The department vacancies will be advertised starting this week. The police chief position will be open for three weeks, and the officer positions will be open for two weeks. Depending on the volume of responses, a hiring committee will form to evaluate the merits of the candidates. The committee will consist of city staff, the Director of Public Works, up to two council members, plus possibly Ouray School Superintendent Scott Pankow, City Administrator Patrick Rondinelli said. 

Rondinelli has also reached out to the city manager in Durango for input, because he would like to have outside law enforcement involved in the selection process. 

About 40 community members attended Monday’s council meeting, but few spoke directly to the crisis at the police department. 

O’Brien’s Pub & Grill proprietor Jen Greenholt expressed concern about the diminished police presence on Main Street. That presence, she said, is very valuable. “They do a great job of checking in, and I have the department’s cell to use in case of emergencies. I want to know what the plan is for what we can expect?” she said. “Will I still see police presence?”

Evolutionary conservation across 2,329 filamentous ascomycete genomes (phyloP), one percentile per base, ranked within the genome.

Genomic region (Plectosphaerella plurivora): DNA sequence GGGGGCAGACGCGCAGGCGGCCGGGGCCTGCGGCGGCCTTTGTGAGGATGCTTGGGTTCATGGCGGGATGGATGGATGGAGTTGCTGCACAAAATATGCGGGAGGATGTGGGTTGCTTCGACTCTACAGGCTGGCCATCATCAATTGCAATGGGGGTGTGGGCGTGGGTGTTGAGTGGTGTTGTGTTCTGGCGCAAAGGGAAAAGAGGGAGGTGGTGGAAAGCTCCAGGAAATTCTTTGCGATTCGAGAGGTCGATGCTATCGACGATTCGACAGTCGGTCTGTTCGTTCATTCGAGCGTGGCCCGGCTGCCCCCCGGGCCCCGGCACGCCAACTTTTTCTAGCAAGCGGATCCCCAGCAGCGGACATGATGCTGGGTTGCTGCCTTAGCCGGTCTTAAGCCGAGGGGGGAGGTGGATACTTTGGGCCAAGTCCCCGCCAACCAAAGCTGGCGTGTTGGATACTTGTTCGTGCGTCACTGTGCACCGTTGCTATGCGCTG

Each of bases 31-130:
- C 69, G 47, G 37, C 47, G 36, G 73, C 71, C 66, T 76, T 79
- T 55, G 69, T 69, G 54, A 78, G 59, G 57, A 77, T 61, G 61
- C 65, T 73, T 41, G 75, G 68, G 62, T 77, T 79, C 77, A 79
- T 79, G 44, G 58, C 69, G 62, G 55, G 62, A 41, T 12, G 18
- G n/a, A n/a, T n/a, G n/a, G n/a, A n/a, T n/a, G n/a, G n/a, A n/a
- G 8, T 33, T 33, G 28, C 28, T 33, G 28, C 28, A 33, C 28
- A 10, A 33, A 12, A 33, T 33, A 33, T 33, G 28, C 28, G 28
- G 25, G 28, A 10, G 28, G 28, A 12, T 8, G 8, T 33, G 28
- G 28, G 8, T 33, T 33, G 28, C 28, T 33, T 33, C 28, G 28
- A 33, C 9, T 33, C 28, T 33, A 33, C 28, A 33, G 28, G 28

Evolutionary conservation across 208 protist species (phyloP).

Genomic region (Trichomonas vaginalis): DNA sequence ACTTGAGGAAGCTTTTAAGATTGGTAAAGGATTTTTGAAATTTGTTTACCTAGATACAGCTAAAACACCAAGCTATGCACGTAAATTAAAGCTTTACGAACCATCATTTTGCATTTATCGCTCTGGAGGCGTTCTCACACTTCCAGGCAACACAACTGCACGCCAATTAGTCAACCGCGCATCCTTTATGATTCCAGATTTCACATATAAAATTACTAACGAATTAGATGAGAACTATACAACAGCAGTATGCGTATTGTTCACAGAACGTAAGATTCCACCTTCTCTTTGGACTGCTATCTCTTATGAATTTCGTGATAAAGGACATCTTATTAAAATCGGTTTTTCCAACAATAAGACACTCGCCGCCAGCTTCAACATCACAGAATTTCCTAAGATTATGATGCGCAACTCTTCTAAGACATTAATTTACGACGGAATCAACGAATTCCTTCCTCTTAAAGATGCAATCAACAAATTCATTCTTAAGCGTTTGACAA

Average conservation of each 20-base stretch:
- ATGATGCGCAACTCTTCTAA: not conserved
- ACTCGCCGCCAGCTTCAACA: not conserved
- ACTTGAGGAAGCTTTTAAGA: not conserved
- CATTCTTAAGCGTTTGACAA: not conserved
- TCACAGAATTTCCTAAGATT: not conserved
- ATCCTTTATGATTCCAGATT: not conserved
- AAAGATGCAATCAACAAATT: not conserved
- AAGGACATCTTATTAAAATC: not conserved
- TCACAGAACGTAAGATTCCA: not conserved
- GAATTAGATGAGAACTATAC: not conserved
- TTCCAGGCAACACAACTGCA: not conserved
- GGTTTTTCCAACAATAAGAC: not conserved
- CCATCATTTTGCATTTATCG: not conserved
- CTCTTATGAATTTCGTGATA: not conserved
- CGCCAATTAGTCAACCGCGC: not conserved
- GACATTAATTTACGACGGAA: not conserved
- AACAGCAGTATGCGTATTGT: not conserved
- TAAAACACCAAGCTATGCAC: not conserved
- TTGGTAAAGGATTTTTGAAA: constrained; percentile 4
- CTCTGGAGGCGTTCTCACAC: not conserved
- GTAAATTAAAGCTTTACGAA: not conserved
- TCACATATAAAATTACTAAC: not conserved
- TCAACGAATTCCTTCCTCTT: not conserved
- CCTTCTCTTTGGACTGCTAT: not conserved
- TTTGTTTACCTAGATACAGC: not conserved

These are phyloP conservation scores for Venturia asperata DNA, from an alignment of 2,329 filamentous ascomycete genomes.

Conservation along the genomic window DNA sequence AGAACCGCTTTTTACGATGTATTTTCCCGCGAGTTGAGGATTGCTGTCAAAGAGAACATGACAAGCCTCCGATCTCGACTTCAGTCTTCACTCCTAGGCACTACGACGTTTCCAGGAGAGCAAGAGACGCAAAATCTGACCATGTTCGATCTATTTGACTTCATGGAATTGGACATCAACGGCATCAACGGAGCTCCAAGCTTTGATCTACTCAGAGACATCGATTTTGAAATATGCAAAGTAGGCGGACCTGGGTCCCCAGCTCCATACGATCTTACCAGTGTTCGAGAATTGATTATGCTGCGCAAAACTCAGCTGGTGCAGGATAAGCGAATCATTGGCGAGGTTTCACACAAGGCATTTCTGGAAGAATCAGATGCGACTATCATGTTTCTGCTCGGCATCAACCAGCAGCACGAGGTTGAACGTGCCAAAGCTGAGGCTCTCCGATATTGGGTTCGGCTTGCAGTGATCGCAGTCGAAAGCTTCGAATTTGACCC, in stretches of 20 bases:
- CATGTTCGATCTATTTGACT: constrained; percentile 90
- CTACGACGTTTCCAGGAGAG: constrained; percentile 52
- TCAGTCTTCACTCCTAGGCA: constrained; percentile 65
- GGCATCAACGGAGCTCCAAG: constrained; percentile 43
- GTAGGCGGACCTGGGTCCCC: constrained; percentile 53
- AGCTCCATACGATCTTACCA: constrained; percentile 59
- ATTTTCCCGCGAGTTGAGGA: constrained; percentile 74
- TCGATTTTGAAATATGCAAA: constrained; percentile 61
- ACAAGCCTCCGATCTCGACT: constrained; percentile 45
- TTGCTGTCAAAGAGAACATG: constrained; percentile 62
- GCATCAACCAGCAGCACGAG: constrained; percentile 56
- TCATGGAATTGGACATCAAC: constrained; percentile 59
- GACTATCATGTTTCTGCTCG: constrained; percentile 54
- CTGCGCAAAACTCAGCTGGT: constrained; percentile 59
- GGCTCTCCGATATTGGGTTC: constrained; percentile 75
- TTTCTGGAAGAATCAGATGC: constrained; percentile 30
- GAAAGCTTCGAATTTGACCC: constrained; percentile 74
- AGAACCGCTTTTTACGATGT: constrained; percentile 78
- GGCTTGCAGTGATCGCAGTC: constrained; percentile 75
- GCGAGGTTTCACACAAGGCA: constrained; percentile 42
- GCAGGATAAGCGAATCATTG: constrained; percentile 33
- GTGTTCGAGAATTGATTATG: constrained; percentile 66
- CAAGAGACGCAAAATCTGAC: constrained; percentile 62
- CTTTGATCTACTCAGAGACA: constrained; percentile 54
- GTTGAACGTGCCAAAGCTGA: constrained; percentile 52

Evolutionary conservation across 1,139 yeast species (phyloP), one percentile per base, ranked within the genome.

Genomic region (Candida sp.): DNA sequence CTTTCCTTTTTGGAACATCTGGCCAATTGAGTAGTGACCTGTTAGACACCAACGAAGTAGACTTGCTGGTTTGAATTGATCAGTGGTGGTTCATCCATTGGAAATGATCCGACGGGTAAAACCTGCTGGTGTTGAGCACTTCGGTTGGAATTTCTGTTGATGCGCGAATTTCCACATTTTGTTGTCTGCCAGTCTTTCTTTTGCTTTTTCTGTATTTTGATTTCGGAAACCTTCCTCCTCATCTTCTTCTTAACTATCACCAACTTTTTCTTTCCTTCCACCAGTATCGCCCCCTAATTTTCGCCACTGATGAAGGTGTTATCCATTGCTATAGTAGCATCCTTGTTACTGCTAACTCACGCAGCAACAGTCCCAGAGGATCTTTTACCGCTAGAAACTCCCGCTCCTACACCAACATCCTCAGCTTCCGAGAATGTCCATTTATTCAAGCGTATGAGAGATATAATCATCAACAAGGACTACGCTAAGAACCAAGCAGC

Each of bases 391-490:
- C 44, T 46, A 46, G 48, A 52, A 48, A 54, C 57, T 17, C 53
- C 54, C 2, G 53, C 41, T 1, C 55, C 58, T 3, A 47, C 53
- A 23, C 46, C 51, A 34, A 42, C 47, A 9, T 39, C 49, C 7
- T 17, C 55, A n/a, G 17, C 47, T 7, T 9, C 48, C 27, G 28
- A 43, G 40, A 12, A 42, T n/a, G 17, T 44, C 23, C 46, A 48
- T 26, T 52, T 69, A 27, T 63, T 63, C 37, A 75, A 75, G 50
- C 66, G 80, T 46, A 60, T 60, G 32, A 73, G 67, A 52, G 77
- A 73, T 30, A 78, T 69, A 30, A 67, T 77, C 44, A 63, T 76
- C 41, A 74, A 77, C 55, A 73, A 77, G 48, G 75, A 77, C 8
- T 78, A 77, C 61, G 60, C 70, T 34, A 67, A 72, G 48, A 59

Councilor John Ferguson, who was running the meeting in the absence of both Mayor Bob Risch and Mayor pro tem Gary Hansen, responded that there had been an increased presence from the Sheriff’s Department in downtown Ouray over the past several days. “I’m sure they are doing everything they can. It’s obvious that there is a need for a city to have police,” he said. “We’ll hope for a quick resolution.”

“We need some answers,” owner of the Ouray Comfort Inn and former Ouray City Councilor Betty Wolfe stressed. “I had a 911 call the other day and it never even got a response. I don’t want to wait 45 minutes for a response time. I am very upset it has come to this crisis. We need some answers.” 

(Wolfe clarified to The Watch that the 911 call had been a misdial, but said the fact that there had been no response highlighted Ouray’s vulnerability in case of a real emergency.)

Joe Kersen, who is also a former councilor, voiced the question that seemed to be on everyone’s minds. “I would like to know why we are down to one officer,” he said. 

It is a question that no one in an official position seems willing or able to answer.

“We have to direct that question to staff,” said Ferguson. “From the council’s perspective, per the City of Ouray’s home rule charter, we are not in charge of personnel in terms of hiring and firing city employees.” 

Rondinelli, in turn, said it was a “personnel issue we can’t address. If an employee resigns that’s their choice and they can share that information with whomever they want.” 

However, none of the three who have resigned have publicly voiced a reason why they so precipitously left the department. 

 

swright@watchnewspapers.com or Tweet @iamsamwright

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Ouraypub
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May 21, 2013
Pat offered 30.00 an hour to have the so cover the city.........

They need to get there sh&t together